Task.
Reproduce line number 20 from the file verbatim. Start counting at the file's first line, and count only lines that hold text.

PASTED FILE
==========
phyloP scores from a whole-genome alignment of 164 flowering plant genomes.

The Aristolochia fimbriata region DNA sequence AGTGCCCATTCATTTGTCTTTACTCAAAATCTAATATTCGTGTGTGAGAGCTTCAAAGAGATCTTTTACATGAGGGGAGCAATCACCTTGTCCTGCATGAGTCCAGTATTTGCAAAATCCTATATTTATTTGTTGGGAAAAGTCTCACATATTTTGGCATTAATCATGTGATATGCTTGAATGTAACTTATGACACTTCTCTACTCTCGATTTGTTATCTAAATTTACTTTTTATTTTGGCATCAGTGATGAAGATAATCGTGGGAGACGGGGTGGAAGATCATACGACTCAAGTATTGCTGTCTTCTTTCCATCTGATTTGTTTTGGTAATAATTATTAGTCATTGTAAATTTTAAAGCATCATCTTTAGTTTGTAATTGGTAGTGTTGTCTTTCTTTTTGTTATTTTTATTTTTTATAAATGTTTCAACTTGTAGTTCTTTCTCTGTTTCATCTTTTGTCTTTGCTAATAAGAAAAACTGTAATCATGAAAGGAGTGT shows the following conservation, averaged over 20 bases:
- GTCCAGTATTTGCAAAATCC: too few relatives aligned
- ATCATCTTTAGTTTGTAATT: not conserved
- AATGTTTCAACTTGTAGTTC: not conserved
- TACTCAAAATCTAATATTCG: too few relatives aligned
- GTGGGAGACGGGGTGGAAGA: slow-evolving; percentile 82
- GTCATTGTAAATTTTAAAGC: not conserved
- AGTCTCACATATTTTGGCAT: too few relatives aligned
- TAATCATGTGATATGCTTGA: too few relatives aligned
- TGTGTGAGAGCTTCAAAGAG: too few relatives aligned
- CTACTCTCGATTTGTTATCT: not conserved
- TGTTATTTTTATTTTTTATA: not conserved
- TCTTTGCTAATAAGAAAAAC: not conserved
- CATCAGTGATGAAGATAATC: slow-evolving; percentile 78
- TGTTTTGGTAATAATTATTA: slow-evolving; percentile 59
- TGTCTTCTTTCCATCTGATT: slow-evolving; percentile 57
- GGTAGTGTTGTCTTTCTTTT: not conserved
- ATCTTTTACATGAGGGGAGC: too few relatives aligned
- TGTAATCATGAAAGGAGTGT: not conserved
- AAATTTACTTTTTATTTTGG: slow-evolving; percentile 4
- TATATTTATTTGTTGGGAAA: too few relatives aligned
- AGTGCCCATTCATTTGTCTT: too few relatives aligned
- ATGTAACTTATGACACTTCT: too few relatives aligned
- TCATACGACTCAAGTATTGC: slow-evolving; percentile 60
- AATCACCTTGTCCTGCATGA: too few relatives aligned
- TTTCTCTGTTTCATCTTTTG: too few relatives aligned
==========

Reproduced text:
- TGTAATCATGAAAGGAGTGT: not conserved